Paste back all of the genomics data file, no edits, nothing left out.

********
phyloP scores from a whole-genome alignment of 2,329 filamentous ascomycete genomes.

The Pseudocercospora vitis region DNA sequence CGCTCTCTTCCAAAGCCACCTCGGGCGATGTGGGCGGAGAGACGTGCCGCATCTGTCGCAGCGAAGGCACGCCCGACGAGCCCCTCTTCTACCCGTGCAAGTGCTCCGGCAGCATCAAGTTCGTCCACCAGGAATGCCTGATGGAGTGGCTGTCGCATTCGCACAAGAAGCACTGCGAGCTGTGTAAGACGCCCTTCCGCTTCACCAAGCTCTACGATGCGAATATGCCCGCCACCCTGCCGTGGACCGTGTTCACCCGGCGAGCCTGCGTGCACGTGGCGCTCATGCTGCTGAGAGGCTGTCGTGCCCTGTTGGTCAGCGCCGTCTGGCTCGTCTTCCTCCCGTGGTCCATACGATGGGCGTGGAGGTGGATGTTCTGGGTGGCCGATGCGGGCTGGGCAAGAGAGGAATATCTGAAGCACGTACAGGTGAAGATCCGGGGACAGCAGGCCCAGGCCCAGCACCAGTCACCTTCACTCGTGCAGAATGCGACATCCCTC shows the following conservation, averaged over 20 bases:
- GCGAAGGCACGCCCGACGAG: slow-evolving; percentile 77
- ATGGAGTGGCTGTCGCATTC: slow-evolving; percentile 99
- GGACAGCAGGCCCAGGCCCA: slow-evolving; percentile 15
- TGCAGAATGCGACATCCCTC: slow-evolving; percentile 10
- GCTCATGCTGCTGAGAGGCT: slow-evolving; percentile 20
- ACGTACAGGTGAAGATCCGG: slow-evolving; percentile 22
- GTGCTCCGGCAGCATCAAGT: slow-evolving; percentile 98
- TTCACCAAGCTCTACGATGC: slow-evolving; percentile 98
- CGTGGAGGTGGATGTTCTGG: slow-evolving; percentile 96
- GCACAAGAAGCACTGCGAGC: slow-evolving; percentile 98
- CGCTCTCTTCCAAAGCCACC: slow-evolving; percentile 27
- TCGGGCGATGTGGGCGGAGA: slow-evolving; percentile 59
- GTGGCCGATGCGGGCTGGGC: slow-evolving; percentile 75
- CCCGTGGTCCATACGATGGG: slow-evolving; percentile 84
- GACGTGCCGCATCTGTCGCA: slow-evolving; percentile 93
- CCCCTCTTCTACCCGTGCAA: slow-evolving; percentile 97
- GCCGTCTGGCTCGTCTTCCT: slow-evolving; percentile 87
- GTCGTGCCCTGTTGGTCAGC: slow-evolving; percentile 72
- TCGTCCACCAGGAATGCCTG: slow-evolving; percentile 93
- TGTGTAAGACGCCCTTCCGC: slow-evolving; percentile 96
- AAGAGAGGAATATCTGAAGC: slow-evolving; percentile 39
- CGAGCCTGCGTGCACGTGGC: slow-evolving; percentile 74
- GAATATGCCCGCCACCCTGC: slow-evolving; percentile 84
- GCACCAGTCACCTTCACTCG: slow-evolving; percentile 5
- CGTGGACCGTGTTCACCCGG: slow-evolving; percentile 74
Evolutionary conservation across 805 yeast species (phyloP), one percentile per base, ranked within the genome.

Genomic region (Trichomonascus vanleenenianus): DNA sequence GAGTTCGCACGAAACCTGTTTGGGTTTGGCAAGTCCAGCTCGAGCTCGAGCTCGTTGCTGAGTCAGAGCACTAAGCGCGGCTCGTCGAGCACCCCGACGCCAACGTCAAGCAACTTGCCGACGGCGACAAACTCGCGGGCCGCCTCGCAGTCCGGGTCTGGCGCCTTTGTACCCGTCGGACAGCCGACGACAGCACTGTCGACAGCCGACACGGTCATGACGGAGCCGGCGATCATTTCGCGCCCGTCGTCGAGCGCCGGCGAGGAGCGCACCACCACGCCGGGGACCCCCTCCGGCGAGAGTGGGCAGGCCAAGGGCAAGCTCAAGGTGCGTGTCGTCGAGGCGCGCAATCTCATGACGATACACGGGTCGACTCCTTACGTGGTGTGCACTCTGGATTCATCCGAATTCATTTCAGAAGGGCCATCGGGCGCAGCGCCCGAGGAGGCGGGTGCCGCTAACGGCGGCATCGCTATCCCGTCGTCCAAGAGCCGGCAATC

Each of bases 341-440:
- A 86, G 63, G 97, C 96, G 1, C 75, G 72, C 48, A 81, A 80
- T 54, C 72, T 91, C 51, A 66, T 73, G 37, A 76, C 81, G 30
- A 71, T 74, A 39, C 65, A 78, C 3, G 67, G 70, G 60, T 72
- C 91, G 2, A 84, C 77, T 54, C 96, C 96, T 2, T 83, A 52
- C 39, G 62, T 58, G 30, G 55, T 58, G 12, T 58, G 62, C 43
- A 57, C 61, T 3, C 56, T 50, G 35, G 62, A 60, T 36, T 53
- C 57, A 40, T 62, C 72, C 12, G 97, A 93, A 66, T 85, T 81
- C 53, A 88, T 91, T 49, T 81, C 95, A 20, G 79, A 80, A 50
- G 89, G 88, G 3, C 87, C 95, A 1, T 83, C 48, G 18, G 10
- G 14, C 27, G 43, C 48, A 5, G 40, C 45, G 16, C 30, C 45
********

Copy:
phyloP scores from a whole-genome alignment of 2,329 filamentous ascomycete genomes.

The Pseudocercospora vitis region DNA sequence CGCTCTCTTCCAAAGCCACCTCGGGCGATGTGGGCGGAGAGACGTGCCGCATCTGTCGCAGCGAAGGCACGCCCGACGAGCCCCTCTTCTACCCGTGCAAGTGCTCCGGCAGCATCAAGTTCGTCCACCAGGAATGCCTGATGGAGTGGCTGTCGCATTCGCACAAGAAGCACTGCGAGCTGTGTAAGACGCCCTTCCGCTTCACCAAGCTCTACGATGCGAATATGCCCGCCACCCTGCCGTGGACCGTGTTCACCCGGCGAGCCTGCGTGCACGTGGCGCTCATGCTGCTGAGAGGCTGTCGTGCCCTGTTGGTCAGCGCCGTCTGGCTCGTCTTCCTCCCGTGGTCCATACGATGGGCGTGGAGGTGGATGTTCTGGGTGGCCGATGCGGGCTGGGCAAGAGAGGAATATCTGAAGCACGTACAGGTGAAGATCCGGGGACAGCAGGCCCAGGCCCAGCACCAGTCACCTTCACTCGTGCAGAATGCGACATCCCTC shows the following conservation, averaged over 20 bases:
- GCGAAGGCACGCCCGACGAG: slow-evolving; percentile 77
- ATGGAGTGGCTGTCGCATTC: slow-evolving; percentile 99
- GGACAGCAGGCCCAGGCCCA: slow-evolving; percentile 15
- TGCAGAATGCGACATCCCTC: slow-evolving; percentile 10
- GCTCATGCTGCTGAGAGGCT: slow-evolving; percentile 20
- ACGTACAGGTGAAGATCCGG: slow-evolving; percentile 22
- GTGCTCCGGCAGCATCAAGT: slow-evolving; percentile 98
- TTCACCAAGCTCTACGATGC: slow-evolving; percentile 98
- CGTGGAGGTGGATGTTCTGG: slow-evolving; percentile 96
- GCACAAGAAGCACTGCGAGC: slow-evolving; percentile 98
- CGCTCTCTTCCAAAGCCACC: slow-evolving; percentile 27
- TCGGGCGATGTGGGCGGAGA: slow-evolving; percentile 59
- GTGGCCGATGCGGGCTGGGC: slow-evolving; percentile 75
- CCCGTGGTCCATACGATGGG: slow-evolving; percentile 84
- GACGTGCCGCATCTGTCGCA: slow-evolving; percentile 93
- CCCCTCTTCTACCCGTGCAA: slow-evolving; percentile 97
- GCCGTCTGGCTCGTCTTCCT: slow-evolving; percentile 87
- GTCGTGCCCTGTTGGTCAGC: slow-evolving; percentile 72
- TCGTCCACCAGGAATGCCTG: slow-evolving; percentile 93
- TGTGTAAGACGCCCTTCCGC: slow-evolving; percentile 96
- AAGAGAGGAATATCTGAAGC: slow-evolving; percentile 39
- CGAGCCTGCGTGCACGTGGC: slow-evolving; percentile 74
- GAATATGCCCGCCACCCTGC: slow-evolving; percentile 84
- GCACCAGTCACCTTCACTCG: slow-evolving; percentile 5
- CGTGGACCGTGTTCACCCGG: slow-evolving; percentile 74
Evolutionary conservation across 805 yeast species (phyloP), one percentile per base, ranked within the genome.

Genomic region (Trichomonascus vanleenenianus): DNA sequence GAGTTCGCACGAAACCTGTTTGGGTTTGGCAAGTCCAGCTCGAGCTCGAGCTCGTTGCTGAGTCAGAGCACTAAGCGCGGCTCGTCGAGCACCCCGACGCCAACGTCAAGCAACTTGCCGACGGCGACAAACTCGCGGGCCGCCTCGCAGTCCGGGTCTGGCGCCTTTGTACCCGTCGGACAGCCGACGACAGCACTGTCGACAGCCGACACGGTCATGACGGAGCCGGCGATCATTTCGCGCCCGTCGTCGAGCGCCGGCGAGGAGCGCACCACCACGCCGGGGACCCCCTCCGGCGAGAGTGGGCAGGCCAAGGGCAAGCTCAAGGTGCGTGTCGTCGAGGCGCGCAATCTCATGACGATACACGGGTCGACTCCTTACGTGGTGTGCACTCTGGATTCATCCGAATTCATTTCAGAAGGGCCATCGGGCGCAGCGCCCGAGGAGGCGGGTGCCGCTAACGGCGGCATCGCTATCCCGTCGTCCAAGAGCCGGCAATC

Each of bases 341-440:
- A 86, G 63, G 97, C 96, G 1, C 75, G 72, C 48, A 81, A 80
- T 54, C 72, T 91, C 51, A 66, T 73, G 37, A 76, C 81, G 30
- A 71, T 74, A 39, C 65, A 78, C 3, G 67, G 70, G 60, T 72
- C 91, G 2, A 84, C 77, T 54, C 96, C 96, T 2, T 83, A 52
- C 39, G 62, T 58, G 30, G 55, T 58, G 12, T 58, G 62, C 43
- A 57, C 61, T 3, C 56, T 50, G 35, G 62, A 60, T 36, T 53
- C 57, A 40, T 62, C 72, C 12, G 97, A 93, A 66, T 85, T 81
- C 53, A 88, T 91, T 49, T 81, C 95, A 20, G 79, A 80, A 50
- G 89, G 88, G 3, C 87, C 95, A 1, T 83, C 48, G 18, G 10
- G 14, C 27, G 43, C 48, A 5, G 40, C 45, G 16, C 30, C 45